Saturday, January 24, 2009


Know this: I've no love for mice, moles, voles, rats. Any of those. I mean more, in fact, by saying that: I mean, I hate them. I wish they would leave me alone. We have mice. Perfect. We have mice and three useless cats and I get up in the middle of the night to let the cats out, let the cats in, let the cats out again. We haven't had a good night's sleep in over three years. The plague arrived. It continues. I say 'we' meaning 'me.' It was a decision then, that one day I made, a declaration of sorts. To be rid of mice. To that end, I went to the hardware store. The store was supplied generously with various traps. I wasn't interested at all in the humanity of a gently dispersing intervention. I wanted them gone, with decisive permanence: a banishment into the white-ice of extinction. At least as far as my radius was concerned. I mean, my home. I bought twenty-five traps. The number excessive, I hoped, but still I thought better to err on the side of waste than meanness. It was thrilling in this way to determine the end of infestation. For I was made ill by scurrying at the edge of awareness. The sense that beings huddled behind my walls. I'd heard somewhere that mice carry diseases detrimental to the functioning of the lung, the human lung. You could say of me: I was a man afraid on certain levels of damnation. Back home I thought carefully over the proper arrangement: a constellation of wood and wire. There is an art to everything. Perfection is a form of terror. This was the first step in solving my dilemma. The setting. The setting of these. The setting of these traps.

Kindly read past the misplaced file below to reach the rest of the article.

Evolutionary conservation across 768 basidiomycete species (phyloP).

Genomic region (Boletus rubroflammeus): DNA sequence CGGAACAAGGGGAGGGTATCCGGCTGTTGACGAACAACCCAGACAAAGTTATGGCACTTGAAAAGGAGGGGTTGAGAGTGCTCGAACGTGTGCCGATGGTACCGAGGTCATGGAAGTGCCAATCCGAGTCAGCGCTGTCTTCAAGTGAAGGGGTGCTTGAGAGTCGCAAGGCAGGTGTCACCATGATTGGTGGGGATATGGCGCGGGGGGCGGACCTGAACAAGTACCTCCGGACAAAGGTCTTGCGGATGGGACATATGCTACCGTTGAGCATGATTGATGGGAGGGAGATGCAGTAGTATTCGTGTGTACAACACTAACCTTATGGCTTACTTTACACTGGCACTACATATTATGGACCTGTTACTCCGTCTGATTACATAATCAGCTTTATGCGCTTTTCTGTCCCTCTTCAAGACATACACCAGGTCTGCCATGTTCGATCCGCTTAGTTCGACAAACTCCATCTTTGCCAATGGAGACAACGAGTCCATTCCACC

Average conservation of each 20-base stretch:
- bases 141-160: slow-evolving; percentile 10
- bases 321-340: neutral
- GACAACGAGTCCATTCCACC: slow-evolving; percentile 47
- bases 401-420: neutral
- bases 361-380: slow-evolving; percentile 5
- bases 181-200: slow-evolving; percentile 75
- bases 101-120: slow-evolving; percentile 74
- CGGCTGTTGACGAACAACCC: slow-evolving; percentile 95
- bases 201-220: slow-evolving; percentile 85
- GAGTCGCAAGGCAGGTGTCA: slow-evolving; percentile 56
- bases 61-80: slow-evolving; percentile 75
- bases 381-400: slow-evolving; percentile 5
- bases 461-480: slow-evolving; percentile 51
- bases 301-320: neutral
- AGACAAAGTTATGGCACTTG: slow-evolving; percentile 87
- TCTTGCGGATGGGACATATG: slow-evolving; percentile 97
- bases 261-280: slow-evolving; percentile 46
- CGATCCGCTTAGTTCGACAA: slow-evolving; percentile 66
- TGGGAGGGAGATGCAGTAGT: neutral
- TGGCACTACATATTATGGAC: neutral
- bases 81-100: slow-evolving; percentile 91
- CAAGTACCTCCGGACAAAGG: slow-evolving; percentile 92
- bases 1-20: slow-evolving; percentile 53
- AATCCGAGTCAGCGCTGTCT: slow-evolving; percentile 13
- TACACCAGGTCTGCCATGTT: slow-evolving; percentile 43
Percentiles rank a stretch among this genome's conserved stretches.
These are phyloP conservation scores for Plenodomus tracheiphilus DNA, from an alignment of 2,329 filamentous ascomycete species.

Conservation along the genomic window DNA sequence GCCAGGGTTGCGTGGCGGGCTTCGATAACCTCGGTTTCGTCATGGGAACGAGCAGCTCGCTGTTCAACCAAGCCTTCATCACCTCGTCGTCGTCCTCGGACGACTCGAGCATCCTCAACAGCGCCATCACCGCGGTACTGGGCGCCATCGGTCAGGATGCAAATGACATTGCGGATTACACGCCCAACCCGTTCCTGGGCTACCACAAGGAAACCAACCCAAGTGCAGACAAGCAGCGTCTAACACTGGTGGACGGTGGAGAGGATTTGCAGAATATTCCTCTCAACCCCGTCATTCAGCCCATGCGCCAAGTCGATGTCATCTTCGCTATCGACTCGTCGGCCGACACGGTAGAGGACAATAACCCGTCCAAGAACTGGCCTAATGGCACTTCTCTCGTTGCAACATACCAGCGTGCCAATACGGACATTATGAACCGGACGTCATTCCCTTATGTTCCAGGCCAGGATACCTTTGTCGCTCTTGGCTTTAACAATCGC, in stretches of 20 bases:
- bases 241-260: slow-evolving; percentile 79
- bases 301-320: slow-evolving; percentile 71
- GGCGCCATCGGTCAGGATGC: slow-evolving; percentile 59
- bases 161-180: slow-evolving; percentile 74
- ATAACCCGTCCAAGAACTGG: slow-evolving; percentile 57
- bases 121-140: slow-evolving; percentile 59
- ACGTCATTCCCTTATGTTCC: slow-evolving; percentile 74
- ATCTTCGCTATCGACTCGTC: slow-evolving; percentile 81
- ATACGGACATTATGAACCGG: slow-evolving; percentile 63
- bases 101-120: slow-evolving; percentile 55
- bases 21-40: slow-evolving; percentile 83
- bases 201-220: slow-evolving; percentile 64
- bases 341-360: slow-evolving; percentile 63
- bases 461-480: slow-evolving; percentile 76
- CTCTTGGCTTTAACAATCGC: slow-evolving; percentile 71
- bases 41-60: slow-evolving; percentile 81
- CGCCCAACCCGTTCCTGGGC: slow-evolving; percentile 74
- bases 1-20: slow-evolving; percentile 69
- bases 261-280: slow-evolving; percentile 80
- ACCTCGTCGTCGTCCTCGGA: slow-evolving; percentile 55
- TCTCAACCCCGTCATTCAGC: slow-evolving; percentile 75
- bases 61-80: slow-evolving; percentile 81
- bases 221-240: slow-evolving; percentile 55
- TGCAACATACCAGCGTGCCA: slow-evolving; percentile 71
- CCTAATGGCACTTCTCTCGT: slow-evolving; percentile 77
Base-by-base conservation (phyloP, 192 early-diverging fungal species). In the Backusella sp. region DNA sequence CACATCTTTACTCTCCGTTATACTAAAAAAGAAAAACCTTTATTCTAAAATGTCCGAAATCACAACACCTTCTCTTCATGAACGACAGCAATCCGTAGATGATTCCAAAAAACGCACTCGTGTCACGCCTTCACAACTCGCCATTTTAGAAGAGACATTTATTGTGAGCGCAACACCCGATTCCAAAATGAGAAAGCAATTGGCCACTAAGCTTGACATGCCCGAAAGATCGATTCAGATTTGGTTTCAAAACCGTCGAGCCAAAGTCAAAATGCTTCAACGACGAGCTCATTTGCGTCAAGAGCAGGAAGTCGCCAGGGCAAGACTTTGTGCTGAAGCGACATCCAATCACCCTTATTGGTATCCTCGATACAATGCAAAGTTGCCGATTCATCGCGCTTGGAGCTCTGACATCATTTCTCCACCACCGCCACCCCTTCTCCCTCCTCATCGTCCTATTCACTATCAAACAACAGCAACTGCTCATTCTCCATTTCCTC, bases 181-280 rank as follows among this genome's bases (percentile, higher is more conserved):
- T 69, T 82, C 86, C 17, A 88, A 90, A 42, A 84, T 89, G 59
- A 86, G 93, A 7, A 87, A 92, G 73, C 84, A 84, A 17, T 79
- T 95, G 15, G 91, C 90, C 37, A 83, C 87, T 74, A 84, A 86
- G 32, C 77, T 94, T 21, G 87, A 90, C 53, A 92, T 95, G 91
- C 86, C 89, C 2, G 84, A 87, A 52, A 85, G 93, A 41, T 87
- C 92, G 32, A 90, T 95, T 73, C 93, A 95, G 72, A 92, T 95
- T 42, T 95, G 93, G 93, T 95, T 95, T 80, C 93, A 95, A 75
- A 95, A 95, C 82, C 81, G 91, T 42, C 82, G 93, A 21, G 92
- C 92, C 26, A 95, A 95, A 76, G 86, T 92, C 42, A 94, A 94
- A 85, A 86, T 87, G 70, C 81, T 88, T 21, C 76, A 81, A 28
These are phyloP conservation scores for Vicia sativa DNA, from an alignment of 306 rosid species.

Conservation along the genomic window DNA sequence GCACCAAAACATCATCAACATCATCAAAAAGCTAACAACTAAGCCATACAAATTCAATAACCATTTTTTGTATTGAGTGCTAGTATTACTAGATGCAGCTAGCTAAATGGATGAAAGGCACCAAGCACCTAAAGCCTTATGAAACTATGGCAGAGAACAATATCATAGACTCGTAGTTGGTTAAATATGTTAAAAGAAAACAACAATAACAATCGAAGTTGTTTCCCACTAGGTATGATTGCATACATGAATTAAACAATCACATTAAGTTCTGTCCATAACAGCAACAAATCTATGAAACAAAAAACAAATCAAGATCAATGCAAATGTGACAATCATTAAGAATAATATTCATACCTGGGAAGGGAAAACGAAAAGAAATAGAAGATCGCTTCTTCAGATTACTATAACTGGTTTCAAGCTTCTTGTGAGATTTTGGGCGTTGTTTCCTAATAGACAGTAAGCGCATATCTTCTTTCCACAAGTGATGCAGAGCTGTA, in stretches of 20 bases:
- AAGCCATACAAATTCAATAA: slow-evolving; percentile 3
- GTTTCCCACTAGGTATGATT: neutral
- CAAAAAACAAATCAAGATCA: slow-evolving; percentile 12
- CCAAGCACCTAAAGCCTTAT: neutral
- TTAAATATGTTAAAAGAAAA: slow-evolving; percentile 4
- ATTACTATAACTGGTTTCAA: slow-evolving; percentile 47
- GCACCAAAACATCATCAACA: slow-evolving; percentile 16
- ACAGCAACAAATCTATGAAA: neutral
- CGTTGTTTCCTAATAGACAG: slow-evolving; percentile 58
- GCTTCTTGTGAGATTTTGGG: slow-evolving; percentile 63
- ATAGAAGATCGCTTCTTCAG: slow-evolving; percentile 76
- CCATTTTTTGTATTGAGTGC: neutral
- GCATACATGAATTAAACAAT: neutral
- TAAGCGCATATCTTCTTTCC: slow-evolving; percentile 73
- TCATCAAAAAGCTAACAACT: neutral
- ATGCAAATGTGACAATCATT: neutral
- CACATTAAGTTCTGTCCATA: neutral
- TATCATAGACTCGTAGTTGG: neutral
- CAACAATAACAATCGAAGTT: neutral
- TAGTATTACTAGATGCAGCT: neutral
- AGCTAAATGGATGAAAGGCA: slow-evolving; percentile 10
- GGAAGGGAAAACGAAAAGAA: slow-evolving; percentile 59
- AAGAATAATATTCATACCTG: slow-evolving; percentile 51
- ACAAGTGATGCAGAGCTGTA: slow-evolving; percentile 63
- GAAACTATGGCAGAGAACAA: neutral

This poem appeared originally in a slightly different form in Hayden's Ferry Review (42, 2008).

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